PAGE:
Feb 25, 2024
HIST 3500 - Science and Society in the Modern World
From the end of the Scientific Revolution to contemporary debates surrounding human-made climate change, this course examines key themes in the history of science since the 18th century. It treats science as both an evolving set of practices and methods as well as a body of knowledge, including developments such as thermodynamics, evolutionary biology, germ theory, the periodic table of the elements, and discovery of the human genome. It also considers apparently unsuccessful developments, such as phrenology, catastrophism, and Lamarckianism. Students will learn about the socially-contingent nature of science, the relationship between science and politics, and the efforts made to divide science from pseudoscience.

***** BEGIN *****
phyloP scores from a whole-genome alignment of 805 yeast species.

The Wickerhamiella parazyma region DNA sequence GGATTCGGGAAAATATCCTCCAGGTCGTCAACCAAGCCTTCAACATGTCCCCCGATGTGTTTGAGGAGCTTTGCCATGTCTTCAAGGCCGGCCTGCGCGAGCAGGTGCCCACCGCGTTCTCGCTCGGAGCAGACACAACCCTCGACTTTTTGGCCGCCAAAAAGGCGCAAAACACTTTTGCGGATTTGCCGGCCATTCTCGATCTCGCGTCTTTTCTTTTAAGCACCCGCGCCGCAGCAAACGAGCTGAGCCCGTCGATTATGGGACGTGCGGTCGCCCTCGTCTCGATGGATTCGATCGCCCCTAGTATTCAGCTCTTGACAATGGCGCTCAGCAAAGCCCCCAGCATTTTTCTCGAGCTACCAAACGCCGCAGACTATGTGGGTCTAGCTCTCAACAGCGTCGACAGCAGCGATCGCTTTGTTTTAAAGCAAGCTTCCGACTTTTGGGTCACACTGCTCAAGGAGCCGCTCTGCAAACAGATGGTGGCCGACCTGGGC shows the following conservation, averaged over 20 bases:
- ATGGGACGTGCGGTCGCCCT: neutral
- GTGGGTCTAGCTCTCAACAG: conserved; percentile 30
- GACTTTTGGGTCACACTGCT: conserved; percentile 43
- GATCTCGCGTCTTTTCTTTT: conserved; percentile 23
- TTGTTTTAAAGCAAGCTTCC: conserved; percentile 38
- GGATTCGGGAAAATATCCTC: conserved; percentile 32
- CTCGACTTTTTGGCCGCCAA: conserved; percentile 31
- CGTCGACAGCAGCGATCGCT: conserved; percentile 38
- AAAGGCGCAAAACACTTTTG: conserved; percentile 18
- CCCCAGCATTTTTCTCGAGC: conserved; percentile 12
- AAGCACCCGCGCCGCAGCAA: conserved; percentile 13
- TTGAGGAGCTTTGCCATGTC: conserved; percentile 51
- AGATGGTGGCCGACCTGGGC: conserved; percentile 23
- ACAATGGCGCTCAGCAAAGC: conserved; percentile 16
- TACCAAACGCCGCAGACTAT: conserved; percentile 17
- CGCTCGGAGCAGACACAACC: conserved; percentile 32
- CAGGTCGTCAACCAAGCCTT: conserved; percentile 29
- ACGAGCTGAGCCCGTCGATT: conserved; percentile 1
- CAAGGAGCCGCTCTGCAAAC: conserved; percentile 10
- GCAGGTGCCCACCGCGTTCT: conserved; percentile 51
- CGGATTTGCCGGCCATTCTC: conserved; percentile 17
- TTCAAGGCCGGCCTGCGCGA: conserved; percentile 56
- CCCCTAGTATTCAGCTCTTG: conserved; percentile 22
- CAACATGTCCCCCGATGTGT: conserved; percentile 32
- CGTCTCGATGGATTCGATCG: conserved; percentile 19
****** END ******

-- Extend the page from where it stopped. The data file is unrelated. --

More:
Requisites: Soph or Jr or Sr
Credit Hours: 3
General Education Code: 2SS
Repeat/Retake Information: May be retaken two times excluding withdrawals, but only last course taken counts.
Lecture/Lab Hours: 3.0 lecture
Grades: Eligible Grades: A-F,WP,WF,WN,FN,AU,I
- Students will be able to analyze the role of science in politics with reference to course topics in classroom discussions and essay exams.
- Students will be able to articulate the relationship between science and politics to society over time.
- Students will be able to describe the scientific method and its standards for inquiry, discovery, and debate.
- Students will be able to identify major developments in modern scientific method and discuss their historical consequences on exams.
- Students will be able to write an essay on the contingent relationship between science and society using a particular case from the course materials.
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